I have a couple more position experiments to do.  And I have a set of MMGs, some Jones Pioneers and smaller Advents all sitting around.  The LRS are a definite possibility.  
Window panels can be made with glass that blocks UV, thus reducing damage to your belongings.  If you don't want to replace the window glass, films can be applied that will also help. 

If you're in northern CA, I have a pair of Maggie 3.5's if you want to give a listen.  I have used them in various rooms and configurations, including in a room a little larger than the one you described. 



You are right, I do!!


Thank you for your kind offer.  I owned the 3.6s in 2007 and let them slip away! 
I have owned the T-1Ds, the 3.5s and now own 3.6s.  I've owned Magnepans for 40 years 

A solid central image is not the speakers strongest point due to their physical size with the side by side layout of the drivers next to each other. IMHO, the T-1DS were the worst at this and they have the same panel configuration as your IVs.

You can improve the central image by putting the tweeters on the inside, but I'm guessing you do that now. Fanatical positioning with a laser distance meter from the listening position also yields very notable improvements in focus.

I wouldn't recommend another speaker, so I can't tell you what else to buy....
Vandersteen 2Ce Sig II. Properly set up, maybe some treatments at first reflection points, will give you a phenomenal soundstage and solid imaging.
Cover up the TV or get rid of it. Also no rack of gear between the speakers. Otherwise, you'll never have the solid center image you are wanting. I am speaking from experience. My Sig IIs are in a dedicated room, with treatment, no TV, no rack. 
barrysandy, the Tympani's image better withe the tweeter panels to the outside. The reason is that the woofer panels bloke the primary reflection off the front wall.
OP if you like the MMGs then from what little I understand you will like the LRS more and the placement with one would work with the other?  I have tweeters outside and placed to make the room play the music sure there is one nicer spot but the key is to get it filling the space.  Sounds like you are probably not going to want them 4 ft off the wall where they work best from what I can tell..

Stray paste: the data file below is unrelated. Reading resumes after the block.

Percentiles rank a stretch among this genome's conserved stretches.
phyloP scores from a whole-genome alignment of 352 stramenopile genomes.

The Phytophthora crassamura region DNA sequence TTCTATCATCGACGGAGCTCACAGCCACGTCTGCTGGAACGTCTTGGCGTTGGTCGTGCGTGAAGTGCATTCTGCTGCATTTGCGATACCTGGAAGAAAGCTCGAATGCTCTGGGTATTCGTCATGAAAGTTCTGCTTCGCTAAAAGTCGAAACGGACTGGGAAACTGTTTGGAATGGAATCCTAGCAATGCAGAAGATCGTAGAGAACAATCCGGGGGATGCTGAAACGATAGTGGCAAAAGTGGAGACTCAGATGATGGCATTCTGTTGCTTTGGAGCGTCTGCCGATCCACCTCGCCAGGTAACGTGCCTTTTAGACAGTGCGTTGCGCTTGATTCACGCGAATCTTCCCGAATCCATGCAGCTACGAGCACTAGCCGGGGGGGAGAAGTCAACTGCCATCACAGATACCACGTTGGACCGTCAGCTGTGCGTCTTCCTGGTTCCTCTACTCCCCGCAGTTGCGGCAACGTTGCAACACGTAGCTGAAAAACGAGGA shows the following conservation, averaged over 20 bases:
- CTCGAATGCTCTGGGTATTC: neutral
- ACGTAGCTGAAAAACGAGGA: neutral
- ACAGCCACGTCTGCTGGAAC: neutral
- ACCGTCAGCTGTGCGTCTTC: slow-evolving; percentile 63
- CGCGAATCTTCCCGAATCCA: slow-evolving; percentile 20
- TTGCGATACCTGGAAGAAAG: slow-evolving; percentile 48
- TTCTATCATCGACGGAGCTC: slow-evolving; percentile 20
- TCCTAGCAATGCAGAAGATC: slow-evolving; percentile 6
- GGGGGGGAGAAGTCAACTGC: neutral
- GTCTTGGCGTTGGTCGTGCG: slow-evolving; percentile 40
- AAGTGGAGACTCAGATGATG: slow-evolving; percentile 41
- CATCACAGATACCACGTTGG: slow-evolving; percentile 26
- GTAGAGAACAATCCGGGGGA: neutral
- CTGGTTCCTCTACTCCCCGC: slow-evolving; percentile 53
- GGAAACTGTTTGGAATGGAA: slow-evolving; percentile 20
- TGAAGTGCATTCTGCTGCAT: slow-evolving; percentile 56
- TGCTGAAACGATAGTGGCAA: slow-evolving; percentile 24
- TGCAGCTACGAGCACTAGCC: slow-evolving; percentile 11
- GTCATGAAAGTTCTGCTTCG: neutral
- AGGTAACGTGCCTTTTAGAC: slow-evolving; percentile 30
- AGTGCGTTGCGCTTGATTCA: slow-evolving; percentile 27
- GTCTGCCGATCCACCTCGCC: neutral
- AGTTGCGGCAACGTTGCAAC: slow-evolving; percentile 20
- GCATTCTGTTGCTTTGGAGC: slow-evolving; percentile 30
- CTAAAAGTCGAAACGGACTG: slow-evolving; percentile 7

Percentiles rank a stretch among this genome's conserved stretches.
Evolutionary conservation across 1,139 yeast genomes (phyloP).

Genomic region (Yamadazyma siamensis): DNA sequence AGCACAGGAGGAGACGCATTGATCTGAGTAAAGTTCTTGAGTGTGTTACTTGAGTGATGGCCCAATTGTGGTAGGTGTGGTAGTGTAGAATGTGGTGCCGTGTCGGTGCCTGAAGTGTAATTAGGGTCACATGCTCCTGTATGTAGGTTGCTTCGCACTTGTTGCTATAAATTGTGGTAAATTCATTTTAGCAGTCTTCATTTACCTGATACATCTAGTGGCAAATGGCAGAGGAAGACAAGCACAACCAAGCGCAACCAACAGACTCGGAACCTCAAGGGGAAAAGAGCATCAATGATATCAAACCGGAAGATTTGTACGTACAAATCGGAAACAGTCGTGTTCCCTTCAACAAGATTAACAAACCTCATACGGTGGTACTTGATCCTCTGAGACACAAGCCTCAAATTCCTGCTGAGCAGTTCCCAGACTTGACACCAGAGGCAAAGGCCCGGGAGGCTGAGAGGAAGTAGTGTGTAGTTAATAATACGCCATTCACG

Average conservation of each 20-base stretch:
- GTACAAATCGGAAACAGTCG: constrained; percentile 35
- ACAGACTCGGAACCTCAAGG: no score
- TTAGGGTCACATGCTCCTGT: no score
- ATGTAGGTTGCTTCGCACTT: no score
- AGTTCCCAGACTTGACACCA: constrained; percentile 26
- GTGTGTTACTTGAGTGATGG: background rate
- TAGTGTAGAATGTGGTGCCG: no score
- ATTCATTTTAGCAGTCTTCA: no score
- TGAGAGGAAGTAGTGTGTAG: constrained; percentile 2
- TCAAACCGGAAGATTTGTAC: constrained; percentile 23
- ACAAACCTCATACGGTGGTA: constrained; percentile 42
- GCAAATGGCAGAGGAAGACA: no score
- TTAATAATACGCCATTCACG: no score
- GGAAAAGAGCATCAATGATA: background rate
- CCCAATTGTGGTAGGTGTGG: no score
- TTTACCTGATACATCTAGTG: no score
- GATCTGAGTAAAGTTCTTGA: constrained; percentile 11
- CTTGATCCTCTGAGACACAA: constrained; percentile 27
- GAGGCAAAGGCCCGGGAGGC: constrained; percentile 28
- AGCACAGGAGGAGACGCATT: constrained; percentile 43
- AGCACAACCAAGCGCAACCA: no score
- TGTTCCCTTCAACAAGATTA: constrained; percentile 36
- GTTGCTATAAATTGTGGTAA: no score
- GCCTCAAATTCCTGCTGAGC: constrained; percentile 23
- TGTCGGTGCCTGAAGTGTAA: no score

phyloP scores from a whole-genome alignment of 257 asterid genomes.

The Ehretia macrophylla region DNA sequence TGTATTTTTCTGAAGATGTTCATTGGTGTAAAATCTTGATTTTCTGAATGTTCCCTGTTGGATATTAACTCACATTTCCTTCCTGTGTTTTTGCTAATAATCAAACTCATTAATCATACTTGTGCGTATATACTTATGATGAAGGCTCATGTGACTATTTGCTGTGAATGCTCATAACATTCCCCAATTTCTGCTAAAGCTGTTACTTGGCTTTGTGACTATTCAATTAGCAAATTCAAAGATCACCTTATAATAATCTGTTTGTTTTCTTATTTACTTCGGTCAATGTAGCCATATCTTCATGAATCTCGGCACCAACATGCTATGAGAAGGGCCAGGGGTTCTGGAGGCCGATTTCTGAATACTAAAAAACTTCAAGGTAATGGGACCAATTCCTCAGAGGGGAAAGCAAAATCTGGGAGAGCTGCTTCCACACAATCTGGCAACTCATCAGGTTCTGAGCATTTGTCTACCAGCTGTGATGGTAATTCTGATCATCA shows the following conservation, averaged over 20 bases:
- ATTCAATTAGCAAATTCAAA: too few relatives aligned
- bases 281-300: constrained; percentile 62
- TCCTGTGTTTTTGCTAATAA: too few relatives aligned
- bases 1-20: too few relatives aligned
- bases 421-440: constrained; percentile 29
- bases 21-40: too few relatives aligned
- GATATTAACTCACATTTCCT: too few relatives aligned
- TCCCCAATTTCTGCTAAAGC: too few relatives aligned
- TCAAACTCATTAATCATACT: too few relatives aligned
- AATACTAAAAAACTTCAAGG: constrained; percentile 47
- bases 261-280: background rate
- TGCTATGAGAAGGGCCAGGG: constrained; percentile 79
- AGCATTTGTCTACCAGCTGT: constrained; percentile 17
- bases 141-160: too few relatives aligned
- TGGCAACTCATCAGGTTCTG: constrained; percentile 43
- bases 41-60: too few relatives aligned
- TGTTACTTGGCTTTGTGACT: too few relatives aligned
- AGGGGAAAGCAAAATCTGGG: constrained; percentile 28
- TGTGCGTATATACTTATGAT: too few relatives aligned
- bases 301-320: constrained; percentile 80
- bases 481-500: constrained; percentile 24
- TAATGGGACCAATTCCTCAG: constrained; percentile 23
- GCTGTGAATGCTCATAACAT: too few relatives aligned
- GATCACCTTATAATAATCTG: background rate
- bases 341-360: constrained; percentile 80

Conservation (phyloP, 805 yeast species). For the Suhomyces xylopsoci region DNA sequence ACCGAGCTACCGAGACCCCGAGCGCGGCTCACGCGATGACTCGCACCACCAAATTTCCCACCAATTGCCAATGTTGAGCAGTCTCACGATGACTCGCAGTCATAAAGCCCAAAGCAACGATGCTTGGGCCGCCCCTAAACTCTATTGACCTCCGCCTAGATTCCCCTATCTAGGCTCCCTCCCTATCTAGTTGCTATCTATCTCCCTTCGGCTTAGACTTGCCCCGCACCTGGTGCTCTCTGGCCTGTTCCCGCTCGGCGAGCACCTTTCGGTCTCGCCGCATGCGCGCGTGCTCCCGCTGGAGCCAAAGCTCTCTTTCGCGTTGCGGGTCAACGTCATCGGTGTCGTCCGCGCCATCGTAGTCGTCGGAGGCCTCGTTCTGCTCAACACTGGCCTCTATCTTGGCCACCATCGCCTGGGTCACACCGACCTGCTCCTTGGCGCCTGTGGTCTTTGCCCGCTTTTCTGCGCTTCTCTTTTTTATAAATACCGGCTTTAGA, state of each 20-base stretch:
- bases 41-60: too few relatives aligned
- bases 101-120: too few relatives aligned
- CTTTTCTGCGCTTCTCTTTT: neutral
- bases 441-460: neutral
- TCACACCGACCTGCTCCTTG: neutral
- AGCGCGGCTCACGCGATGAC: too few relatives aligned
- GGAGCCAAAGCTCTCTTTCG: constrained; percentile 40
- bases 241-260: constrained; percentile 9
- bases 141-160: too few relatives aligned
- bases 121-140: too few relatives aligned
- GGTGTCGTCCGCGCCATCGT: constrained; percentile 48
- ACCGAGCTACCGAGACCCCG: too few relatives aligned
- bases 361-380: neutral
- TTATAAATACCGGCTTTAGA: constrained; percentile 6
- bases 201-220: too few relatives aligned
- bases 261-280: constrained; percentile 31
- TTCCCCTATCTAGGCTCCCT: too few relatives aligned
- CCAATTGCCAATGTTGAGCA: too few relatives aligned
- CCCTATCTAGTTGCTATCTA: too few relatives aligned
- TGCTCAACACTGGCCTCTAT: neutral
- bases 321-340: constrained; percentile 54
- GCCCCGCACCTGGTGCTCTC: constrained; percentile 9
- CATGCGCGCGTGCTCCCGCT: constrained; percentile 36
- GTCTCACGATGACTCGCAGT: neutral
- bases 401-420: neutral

So much wrong here with the comments that the don't image. 

I have a T1, rebuild and upgraded by magnepan. I have mine approximately 3 feet away from the backwalls. Tweeters on the OUTSIDE, not inside, the tweeters are hinged in towards the listening position. High frequencies, are more subjected to positioning. 

The inner panels are hinged in crossing right before the listening spot. I crossed them over at around 60hz and the rest goes to a healthy 3.5kw of subwoofer support tuned (to be phase coherent) and measured in to be as close as I possibly can with the planars. 

Driven by a healty ATI class a/b weighing in at 97 pounds (pure power supply) you can probably weld with. 

These speakers do not do well on low end. It's just what it is, cut them off at around 60hz (works for me, could be in your room way different) let them do what they do best. Mid-low, high it makes a huge difference with the tympani, giving them that low end cone support. It gained heaps of dynamic range.  I use two 18 inch jbls in a very narrow bandwith to give it body,  and two 10 monoliths to support mid low. I am fortunate I have a audio engineer as friend who gladly helped me out. I learned a great deal about my system and its capabilities.